Web Publishing for Pirates

Or, Reusing Common, Open, and/or Minimal Technologies to Get Your Stuff on the Web

Francesca Giannetti

February 25, 2022

Central Provocations

Digital work is hard, and a bit broken

It suffers from the societal devaluing of maintenance and care work

Reliance on an institution to “help” reduces our control over the means of production

The Finite Usefulness of the Book Metaphor

Big Maintainer Energy

Source: Shane Lin

Reality Check

Introducing Pirate Care

  1. Caring is not intrinsically “nice”, it always involves power relations.
  2. Care labour holds the capacity to disobey power and increase our collective freedom. […]
  3. Caring labour needs full access to resources, knowledge, tools and technologies. When these are taken away, we must claim them back.

Source: Pirate Care


Where infrastructures are absent or unreliable, the gaps are filled by illegal water taps, grafted cables, pirate radio stations, backyard boreholes, shadow networks, and so forth. Many regions have their own distinctive “repair ecologies,”

Source: Shannon Mattern, “Maintenance and Care”

What does that look like?

  • Pirate care is about fiddling in the gray areas between official policy and de facto practice
  • It involves collective, grass-roots action
  • It can be about setting up Nimble Tents, using ready-to-hand tools and infrastructures to deal with urgencies
  • It may also use minimal computing tech combined with short sprints of effort

Summary of Talk

I will discuss two projects in which I used minimal computing technologies, and describe the workflow involved in each

I’ll ask you to respond to a brief survey about your web publishing habits and wishes, with the goal of establishing some concrete practices that can foster more widespread use of digital tech

Music DH

Site: https://rutgersdh.github.io/musicdh/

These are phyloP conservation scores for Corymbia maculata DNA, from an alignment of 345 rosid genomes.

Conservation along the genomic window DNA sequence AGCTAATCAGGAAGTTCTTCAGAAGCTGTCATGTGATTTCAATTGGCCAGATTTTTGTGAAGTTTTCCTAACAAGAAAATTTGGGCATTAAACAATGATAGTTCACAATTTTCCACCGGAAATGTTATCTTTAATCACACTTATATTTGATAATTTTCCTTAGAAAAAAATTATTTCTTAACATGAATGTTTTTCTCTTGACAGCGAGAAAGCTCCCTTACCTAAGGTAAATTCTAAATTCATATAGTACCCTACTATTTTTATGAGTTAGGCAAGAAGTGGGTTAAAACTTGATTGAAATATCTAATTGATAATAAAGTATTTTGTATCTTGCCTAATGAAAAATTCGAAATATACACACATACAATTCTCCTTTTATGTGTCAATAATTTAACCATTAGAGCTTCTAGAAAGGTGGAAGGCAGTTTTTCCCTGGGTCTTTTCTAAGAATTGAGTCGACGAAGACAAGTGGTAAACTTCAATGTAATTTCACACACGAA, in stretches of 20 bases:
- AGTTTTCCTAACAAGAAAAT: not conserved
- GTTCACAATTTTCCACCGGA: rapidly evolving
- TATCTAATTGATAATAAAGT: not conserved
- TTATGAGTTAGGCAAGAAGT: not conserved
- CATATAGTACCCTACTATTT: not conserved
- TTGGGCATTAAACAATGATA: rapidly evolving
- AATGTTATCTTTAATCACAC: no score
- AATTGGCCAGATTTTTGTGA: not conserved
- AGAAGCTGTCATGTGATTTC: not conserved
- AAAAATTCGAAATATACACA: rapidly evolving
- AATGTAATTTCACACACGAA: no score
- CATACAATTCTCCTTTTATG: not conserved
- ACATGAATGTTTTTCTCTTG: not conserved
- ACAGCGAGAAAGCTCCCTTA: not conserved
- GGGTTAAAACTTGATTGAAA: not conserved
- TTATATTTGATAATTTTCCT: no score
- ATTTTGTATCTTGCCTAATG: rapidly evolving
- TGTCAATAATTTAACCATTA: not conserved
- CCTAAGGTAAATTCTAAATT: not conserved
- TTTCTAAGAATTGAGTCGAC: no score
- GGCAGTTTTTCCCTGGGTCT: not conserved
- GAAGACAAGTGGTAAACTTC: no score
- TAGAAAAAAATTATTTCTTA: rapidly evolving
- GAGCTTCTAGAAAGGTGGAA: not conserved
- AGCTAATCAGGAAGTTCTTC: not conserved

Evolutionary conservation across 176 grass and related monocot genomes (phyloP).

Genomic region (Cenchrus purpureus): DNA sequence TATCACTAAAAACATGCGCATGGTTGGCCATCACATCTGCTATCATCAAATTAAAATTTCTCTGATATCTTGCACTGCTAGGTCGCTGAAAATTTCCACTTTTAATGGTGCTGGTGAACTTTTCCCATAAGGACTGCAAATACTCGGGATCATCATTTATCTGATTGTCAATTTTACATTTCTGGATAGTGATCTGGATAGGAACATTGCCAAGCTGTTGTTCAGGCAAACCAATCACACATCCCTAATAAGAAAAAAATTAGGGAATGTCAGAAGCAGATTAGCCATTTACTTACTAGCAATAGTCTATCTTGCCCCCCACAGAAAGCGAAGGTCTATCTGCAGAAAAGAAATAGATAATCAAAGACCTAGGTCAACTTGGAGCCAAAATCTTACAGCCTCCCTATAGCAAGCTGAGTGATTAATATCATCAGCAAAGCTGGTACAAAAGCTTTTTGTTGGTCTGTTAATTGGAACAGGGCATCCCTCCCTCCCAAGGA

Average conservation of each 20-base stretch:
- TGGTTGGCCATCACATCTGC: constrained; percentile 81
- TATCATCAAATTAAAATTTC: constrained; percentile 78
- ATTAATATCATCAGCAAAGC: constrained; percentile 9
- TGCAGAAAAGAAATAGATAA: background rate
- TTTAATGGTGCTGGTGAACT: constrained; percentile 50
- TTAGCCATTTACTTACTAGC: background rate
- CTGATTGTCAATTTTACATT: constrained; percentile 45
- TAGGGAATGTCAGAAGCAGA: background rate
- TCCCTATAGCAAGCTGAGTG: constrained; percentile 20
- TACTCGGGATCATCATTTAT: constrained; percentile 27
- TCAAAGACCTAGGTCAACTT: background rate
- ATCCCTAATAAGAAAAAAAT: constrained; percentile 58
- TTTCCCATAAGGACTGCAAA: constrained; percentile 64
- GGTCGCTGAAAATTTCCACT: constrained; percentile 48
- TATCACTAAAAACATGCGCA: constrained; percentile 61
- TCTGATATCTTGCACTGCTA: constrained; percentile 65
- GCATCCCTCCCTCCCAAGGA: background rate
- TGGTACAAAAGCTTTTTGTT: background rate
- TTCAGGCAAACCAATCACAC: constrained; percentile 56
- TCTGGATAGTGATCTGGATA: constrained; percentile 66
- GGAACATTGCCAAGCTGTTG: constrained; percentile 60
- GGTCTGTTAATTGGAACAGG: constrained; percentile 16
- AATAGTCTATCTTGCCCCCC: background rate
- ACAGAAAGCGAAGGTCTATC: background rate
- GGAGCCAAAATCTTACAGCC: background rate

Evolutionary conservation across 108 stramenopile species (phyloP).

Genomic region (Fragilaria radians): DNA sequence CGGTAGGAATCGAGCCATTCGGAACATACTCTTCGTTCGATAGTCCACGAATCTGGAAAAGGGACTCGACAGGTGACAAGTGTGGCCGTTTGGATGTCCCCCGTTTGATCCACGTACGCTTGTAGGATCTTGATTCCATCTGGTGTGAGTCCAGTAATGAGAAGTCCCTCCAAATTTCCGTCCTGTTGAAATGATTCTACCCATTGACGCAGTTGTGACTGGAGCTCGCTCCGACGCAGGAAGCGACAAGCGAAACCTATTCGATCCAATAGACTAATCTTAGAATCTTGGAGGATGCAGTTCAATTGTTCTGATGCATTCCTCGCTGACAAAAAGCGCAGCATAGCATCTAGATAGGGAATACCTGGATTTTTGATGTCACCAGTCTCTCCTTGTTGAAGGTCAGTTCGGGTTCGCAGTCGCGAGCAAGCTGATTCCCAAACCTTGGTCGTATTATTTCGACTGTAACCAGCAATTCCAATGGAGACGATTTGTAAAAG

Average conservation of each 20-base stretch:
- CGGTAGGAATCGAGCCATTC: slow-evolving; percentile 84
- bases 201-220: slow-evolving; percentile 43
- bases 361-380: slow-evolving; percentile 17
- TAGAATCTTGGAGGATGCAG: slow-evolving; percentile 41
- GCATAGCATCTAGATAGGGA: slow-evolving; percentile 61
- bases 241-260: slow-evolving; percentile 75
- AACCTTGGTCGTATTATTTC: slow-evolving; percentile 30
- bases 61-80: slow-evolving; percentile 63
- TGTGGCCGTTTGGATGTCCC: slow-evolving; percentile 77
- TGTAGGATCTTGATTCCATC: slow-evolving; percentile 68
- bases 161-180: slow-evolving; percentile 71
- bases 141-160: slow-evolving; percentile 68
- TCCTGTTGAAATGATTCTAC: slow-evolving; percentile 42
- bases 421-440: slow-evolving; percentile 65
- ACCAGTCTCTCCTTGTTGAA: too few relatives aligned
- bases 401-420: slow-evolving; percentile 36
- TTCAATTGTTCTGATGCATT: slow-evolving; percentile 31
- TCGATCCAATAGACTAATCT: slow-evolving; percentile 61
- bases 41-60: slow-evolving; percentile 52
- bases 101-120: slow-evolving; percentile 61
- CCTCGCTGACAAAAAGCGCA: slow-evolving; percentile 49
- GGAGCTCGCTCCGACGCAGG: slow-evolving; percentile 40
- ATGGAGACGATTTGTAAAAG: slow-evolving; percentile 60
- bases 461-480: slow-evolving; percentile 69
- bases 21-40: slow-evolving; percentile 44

More recent DH directories…

  • pursue focused topics
  • are updated infrequently
  • use readily available technologies that don’t cost extra money

Wax Workflow

What do we need?

My own posing of the question “what do we need?” comes from an acknowledgement of the hybrid and global future we see being shaped for the scholarly record: parts digital, parts analog. In this new mediatic environment we continue to protect, study and renew the analog, as we attempt to harness the new media in smart, ethical and sustainable ways. For several reasons, this implies learning how to produce, disseminate and preserve digital scholarship ourselves, without the help we can’t get, even as we fight to build the infrastructures we need at the intersection of and beyond our libraries and schools. This means that my minimal computing does not stand in as a universal call, but rather as a space for new questions and practices, an injunction to constantly repeat the question, “what do we need?”

Source: Alex Gil, “THe User, the Learner, and the Machines We Make”

What DO we need?

  • Useful, findable information
  • Nice (authoritative?) presentation
  • Outreach to contributors
  • Short sprint of effort
  • Core group of volunteers for (small) data curation

Correspondence of the War Service Bureau

Site: https://rutgersdh.github.io/warservicebureau/

Ed Workflow

The Student Assignment

  • Introduces students to the theory and practice of scholarly digital editing
  • Analytic annotations initiate students into the work of the scholarly editor
  • Letter metadata, containing sender and addressee names, locations, and dates, may be extracted for visualization

My Side of Things

So, admittedly, this project isn’t so minimal. The instructions for student participation are semi-elaborate. I then edit the students’ work. There’s a required pre-processing step to go from TEI XML to what Ed/Jekyll needs to generate the website’s files. I research the alumni to write their bios and write messy JavaScript for correspondence maps. I am still actively looking for corners to cut to speed up the pipeline between student encoding and web publication.


  • Curatorial changes to the data do not get reflected in the website until the next build
  • Minimal/open technologies front-load the labor on the developer
  • Single point of failure (me)


Thank you!

Francesca Giannetti
Digital Humanities Librarian

@jo_frankie | fg162@rutgers.edu

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